One of the biggest supply chain stories from 2022 was the lack of available warehouse space. After being burned by supply chain issues, which caused widespread inventory shortages at the height of the COVID pandemic, businesses started stockpiling products to try to meet demand and ensure customers weren’t disappointed.
However, thanks to inflation worries and COVID stimulus ending, consumers didn’t buy as much excess inventory as businesses had hoped. This led to a shortage of warehouse space. Some retailers had to resort to selling goods at a steep discount in order to move their overstock.
Further, because of the laws of supply and demand, warehouse prices have soared as space has become harder to find. Even retailers without excessive extra product are paying more to store the inventory they have.
Even in the best of times, inefficient warehousing processes can create a space crunch. However, there are a few warehouse storage solutions that managers can do to maximize the space being used in each facility.
Collaborate with suppliers.
Your supplier relationship is crucial to your success and should go beyond just sending them a purchase order. Their inventory struggles are your inventory struggles. So, for both of you to keep up, it may be helpful to share things like demand forecasts and other important information. This helps your suppliers plan for potential upticks in demand, so they have the material and labor necessary to meet your order volume.
You should also take a look at supplier performance. Do you have one or two suppliers who aren’t performing as well as they used to, or as well as your other suppliers? Talking to under-performing partners may uncover challenges you can help them solve, or help you identify partners you need to drop in favor of suppliers who can better meet your needs.
Having suppliers on deck who can quickly fulfill orders ensures you don’t have a whiplash effect of understock, then overstock, that overwhelms your warehouse.
Build up, not out.
One of the easiest ways to increase available storage in your warehouse is to extend your racks upward (provided you have the right-sized uprights and base plates to handle it). Another option is building a mezzanine above floor-level operations like shipping/receiving. Look at the space above shipping/receiving doors – could you fit pallets of supplies, slower-moving inventory or a staging area there? Using all the vertical space available in your warehouse extends your inventory without requiring a building expansion or finding a new, larger facility.
Even if you can’t build upward, there are still creative warehouse storage solutions you can use to maximize space. For instance, examine your aisle spacing between racks. Can you narrow those aisles without compromising your ability to reach inventory? Will your lift equipment be able to work in a narrower space so you can take advantage of more of the warehouse footprint? Consider these questions to see if you can create additional space if you are unable to extend vertically.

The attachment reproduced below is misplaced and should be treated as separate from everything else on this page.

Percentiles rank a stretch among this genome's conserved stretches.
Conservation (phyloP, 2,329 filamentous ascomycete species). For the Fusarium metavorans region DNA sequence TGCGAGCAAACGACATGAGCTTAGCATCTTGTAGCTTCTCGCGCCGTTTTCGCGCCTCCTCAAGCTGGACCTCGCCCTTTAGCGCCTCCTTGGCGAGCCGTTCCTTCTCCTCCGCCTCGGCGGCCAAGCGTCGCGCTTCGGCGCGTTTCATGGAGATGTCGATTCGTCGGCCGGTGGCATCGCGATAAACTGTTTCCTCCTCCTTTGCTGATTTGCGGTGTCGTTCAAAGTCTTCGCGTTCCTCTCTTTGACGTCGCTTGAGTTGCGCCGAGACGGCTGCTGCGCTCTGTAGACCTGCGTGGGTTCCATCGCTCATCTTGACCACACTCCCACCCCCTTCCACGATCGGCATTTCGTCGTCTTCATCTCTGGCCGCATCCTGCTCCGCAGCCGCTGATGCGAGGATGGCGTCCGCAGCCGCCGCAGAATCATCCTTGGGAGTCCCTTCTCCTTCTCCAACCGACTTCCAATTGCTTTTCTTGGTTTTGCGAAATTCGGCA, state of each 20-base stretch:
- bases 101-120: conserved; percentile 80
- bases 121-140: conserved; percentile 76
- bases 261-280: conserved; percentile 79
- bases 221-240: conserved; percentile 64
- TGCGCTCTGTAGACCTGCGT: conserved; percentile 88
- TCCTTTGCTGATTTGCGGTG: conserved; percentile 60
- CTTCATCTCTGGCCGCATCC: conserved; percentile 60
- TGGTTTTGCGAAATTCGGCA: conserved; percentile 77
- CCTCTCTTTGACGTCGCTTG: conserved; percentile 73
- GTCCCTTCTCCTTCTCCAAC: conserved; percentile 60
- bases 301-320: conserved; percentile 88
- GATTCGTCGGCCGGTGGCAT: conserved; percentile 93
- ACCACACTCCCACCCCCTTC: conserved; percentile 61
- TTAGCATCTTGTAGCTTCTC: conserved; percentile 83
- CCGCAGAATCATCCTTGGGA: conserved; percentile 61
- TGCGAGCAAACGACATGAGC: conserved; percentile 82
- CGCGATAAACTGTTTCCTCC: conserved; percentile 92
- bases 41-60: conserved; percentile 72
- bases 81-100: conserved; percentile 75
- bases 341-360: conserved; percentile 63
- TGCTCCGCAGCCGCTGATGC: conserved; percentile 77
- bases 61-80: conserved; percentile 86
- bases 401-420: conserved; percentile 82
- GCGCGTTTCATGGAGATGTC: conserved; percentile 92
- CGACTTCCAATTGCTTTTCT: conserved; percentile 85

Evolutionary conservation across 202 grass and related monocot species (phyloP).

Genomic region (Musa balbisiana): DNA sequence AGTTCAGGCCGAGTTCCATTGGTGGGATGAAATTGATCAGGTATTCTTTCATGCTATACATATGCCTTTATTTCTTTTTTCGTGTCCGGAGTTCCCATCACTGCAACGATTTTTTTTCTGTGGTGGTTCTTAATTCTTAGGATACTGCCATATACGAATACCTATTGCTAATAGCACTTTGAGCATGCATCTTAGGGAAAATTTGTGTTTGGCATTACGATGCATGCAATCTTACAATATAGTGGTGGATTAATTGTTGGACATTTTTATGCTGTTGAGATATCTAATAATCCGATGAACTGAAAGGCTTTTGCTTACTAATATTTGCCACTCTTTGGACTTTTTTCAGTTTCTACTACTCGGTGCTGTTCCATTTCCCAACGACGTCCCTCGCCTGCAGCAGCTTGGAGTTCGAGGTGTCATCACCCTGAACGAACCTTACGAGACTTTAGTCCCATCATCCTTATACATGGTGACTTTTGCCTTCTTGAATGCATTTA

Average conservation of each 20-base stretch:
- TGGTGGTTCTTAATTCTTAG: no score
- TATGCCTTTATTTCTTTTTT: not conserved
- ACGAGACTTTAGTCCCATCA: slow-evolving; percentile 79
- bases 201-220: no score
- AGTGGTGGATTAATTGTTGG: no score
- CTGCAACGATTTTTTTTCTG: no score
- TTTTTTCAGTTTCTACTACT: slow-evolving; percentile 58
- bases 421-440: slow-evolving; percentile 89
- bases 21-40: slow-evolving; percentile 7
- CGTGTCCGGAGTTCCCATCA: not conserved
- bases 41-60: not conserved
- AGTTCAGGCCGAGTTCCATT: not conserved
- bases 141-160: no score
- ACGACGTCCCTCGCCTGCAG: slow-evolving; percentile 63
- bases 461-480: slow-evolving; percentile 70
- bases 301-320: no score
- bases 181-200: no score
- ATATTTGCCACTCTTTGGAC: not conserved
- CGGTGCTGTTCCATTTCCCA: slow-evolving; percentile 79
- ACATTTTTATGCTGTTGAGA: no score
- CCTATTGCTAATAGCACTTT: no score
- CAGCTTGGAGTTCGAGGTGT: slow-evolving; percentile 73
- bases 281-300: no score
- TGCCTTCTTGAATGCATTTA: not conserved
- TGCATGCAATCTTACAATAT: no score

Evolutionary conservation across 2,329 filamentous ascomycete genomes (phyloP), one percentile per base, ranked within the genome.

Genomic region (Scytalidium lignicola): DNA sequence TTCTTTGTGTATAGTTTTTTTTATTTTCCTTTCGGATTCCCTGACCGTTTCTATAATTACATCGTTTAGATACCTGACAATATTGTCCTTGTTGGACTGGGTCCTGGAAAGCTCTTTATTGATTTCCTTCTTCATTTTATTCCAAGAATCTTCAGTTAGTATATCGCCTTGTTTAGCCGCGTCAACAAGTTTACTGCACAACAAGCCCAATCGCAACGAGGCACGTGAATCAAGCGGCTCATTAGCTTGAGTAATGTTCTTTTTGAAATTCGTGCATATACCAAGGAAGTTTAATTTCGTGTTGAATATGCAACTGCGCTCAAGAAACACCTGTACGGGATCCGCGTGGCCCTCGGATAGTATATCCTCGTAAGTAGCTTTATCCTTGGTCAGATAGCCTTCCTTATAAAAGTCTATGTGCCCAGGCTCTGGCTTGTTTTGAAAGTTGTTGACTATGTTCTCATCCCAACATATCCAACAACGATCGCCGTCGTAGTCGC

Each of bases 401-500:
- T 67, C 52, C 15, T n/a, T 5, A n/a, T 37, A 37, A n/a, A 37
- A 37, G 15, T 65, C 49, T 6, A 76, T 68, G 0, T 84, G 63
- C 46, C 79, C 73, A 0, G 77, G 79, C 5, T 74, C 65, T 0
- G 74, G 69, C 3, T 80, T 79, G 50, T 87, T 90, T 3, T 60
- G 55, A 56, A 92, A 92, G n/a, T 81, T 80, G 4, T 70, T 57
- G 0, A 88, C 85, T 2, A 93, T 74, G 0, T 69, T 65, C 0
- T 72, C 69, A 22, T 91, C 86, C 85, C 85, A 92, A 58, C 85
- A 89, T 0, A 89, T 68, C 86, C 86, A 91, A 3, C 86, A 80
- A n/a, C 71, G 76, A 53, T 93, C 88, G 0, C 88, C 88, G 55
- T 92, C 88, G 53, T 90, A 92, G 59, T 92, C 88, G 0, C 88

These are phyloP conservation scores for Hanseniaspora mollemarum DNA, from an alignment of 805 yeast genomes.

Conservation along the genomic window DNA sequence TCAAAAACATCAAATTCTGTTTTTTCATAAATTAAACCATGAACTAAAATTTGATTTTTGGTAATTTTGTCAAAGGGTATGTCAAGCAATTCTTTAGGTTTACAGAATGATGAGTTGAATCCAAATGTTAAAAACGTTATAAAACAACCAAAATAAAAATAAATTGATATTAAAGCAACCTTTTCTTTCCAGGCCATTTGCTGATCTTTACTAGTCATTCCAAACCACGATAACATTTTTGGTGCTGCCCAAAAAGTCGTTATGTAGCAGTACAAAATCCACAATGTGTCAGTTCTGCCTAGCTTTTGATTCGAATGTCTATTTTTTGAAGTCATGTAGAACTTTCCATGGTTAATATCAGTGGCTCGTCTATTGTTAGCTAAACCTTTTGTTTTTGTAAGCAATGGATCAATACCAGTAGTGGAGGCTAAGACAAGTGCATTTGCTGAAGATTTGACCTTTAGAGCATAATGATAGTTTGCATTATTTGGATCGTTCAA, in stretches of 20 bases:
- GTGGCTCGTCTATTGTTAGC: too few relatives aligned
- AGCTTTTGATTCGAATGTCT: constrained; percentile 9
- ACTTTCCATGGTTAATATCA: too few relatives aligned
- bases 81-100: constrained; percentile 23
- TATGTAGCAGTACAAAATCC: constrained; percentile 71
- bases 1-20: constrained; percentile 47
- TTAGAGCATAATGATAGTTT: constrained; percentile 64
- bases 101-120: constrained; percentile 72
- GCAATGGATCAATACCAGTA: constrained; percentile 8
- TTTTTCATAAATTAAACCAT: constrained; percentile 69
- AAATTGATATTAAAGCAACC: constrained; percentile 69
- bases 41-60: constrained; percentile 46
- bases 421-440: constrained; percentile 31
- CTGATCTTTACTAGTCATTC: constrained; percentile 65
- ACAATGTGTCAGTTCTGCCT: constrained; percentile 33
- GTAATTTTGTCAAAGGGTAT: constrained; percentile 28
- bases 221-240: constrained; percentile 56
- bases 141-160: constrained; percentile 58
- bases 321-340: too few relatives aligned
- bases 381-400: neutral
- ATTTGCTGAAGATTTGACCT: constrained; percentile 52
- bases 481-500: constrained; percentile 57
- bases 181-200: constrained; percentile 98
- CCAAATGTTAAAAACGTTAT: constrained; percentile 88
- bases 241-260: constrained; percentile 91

Take full advantage of your warehouse management system (WMS).
Your WMS should be able to do more than just help you stage and ship orders. It should also provide warehouse storage solutions, including a directed put-away feature that identifies the best place for each pallet to optimize your available space. Many operations let workers put pallets away where they think it’s convenient, but those locations may not make the best use of your racking.
Your software also helps you identify the flow of all your products, so you can put faster-moving inventory in the most convenient places. This reduces the amount of travel needed to pick and pack your most popular products, and saves the higher, farther and more out-of-the-way spaces for slower-moving goods.
Pull in temporary storage for peak seasons.
If you’re short on budget, upgrading to a bigger facility may be out of the question. However, you still have to meet demand during your busiest seasons. Demand forecasting may help you identify when those seasons are and which products to stock up on, but you’ll need room for all that inventory.
In this case, pulling in extra trailers to temporarily hold your overflow may be a great option. You’ll have demurrage charges for those trailers, but when you only need the extra space once or twice a year, it’s a more economical option than shelling out for a newer, bigger warehouse.
As consumer spending settles, warehousing space will hopefully become more available and give supply chain operations a breather. Even when things return to some semblance of normalcy, however, using these warehouse storage solutions to maximize your storage capacity can help you keep costs down until warehouse prices aren’t at such a premium.